From the Newark Evening Star, August 19, 1914.
She gazes at her little brood,
Their clamorous wants she must supply.
New tenderness is in her tones—
“Oh, blest and happy mother I!
“But yesterday this humdrum life,
Its homely burdens, wearied me.
Impatient I, and discontent,
My cares were all that I could see!
“From dawn to dusk new tasks arose—
How blessed each one seems today!
The plain farm duties! How I joy
Here, safe, protected, dull to stay!
“The plenteous fields are stretching wide,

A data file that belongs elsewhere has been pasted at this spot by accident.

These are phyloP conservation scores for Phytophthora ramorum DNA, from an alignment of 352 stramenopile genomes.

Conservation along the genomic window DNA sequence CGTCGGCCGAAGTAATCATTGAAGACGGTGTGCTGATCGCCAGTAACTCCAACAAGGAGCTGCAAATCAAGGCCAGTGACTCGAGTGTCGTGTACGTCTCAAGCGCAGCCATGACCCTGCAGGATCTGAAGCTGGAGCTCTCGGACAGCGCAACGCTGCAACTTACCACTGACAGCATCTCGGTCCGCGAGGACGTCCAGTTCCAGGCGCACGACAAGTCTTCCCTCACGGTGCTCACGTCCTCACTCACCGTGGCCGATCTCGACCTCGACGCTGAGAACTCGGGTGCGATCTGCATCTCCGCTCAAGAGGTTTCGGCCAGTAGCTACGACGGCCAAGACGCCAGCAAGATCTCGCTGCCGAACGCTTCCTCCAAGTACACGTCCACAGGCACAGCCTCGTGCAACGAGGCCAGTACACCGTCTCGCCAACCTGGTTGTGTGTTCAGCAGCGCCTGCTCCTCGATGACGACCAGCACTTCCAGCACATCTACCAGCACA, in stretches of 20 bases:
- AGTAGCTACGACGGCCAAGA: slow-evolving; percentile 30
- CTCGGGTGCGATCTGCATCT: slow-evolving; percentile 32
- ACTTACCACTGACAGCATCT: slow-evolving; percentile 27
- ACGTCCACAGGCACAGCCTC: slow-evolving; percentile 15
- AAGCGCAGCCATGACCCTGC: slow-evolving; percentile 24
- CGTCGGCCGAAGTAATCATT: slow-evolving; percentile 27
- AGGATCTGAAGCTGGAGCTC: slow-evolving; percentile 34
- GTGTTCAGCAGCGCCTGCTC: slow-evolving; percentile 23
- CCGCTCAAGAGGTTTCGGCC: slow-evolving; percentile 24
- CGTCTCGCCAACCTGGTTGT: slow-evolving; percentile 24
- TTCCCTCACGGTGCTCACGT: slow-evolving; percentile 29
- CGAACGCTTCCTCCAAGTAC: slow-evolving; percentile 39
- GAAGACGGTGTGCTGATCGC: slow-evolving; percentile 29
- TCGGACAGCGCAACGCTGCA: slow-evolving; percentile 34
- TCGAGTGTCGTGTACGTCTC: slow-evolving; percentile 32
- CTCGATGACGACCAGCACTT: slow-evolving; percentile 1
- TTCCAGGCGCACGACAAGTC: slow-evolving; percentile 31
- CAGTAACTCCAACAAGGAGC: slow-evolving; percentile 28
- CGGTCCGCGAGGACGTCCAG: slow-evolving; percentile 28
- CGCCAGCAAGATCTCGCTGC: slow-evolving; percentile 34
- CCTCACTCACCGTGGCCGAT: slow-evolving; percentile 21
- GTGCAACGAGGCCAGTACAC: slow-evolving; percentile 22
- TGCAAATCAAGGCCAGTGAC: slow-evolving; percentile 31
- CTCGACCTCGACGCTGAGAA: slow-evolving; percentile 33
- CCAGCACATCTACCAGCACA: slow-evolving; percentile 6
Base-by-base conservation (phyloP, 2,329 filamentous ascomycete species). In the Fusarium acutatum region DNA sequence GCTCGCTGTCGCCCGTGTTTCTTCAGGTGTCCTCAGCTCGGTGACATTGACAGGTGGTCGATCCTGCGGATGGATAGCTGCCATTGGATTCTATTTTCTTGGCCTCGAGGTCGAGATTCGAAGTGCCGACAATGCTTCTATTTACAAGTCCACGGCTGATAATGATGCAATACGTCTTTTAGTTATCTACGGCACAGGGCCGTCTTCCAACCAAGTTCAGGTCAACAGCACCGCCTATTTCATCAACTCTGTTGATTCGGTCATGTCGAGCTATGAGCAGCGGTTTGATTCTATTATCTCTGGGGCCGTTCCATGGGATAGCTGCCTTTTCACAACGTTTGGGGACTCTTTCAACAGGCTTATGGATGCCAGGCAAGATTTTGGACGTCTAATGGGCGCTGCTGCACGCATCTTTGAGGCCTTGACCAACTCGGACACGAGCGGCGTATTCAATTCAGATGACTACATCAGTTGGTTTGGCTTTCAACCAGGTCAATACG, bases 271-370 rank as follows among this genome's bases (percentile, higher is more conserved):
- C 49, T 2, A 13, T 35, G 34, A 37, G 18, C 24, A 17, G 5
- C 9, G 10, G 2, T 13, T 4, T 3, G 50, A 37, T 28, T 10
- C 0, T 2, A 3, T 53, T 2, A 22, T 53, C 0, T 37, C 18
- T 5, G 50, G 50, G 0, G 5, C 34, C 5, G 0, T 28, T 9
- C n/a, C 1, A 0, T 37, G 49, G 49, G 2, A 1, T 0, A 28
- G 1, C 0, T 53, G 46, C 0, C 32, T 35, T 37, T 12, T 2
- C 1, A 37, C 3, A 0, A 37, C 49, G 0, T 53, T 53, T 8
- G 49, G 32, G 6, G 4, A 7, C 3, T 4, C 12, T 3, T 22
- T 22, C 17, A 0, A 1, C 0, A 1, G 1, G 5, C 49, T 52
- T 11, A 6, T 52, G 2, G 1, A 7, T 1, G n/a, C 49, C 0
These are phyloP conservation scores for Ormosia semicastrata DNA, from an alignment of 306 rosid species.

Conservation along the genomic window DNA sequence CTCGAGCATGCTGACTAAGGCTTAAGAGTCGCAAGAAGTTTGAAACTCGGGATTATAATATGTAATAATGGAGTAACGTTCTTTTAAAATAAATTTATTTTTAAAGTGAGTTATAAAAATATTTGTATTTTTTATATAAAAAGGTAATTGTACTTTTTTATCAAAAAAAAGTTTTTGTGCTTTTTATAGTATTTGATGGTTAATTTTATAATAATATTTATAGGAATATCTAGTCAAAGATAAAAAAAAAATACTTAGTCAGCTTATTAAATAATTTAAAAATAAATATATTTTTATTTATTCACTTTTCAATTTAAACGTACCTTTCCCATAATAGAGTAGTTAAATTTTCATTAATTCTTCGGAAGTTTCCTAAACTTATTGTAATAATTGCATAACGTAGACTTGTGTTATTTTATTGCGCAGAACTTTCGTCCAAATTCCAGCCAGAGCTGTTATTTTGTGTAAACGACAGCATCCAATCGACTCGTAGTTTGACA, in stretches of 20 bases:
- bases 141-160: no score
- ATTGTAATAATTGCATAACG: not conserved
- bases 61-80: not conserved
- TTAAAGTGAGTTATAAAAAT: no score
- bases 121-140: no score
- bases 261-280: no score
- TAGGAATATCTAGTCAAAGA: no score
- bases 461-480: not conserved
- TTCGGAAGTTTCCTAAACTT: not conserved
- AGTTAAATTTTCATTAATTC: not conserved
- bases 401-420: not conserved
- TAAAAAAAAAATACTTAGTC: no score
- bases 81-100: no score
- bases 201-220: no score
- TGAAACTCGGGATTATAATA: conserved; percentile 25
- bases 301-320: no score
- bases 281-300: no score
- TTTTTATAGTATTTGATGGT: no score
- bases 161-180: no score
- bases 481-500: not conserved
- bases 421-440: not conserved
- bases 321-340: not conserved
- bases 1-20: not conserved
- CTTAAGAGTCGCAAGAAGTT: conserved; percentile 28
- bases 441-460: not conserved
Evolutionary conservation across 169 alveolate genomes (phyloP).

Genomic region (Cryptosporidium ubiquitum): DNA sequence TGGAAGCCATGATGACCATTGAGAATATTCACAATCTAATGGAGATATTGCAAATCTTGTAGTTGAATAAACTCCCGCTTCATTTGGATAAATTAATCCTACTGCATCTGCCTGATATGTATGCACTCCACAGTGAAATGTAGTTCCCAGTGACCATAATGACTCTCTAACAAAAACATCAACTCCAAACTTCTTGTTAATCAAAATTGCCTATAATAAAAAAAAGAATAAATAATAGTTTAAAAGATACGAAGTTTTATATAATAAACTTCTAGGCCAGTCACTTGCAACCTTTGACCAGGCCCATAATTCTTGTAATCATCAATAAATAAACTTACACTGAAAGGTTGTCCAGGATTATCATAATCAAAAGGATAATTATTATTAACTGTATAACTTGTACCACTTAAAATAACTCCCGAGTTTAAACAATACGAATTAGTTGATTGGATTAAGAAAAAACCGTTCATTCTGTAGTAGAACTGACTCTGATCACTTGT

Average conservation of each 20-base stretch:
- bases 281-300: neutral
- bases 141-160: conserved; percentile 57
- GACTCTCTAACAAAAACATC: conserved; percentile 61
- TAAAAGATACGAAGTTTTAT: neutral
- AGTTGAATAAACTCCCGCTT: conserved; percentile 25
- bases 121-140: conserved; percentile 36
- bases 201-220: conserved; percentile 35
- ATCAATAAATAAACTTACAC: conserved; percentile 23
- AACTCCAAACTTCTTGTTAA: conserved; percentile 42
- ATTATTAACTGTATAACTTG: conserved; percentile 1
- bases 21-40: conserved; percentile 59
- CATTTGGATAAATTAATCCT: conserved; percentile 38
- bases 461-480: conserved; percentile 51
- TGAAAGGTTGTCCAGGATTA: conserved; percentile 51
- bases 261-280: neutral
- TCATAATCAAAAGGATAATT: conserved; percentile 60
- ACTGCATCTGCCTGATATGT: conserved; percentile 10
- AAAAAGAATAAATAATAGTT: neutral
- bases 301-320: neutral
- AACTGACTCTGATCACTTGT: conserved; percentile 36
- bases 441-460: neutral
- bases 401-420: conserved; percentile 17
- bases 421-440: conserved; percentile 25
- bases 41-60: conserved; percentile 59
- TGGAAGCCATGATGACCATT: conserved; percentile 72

The quiet village lies below,
No rumor comes of pillage, want,
There’s no alarm of threatening foe!
“Gay hollyhocks nod by the wall,
The boughs with ripening fruit hang low,
From yonder oat field sounds the voice
Of one whose fealty well I know!
God pity women overseas,
Whose husbands, sons, must give to die.
God make me thankful! They deserved
Love, safety, peace as much as I!”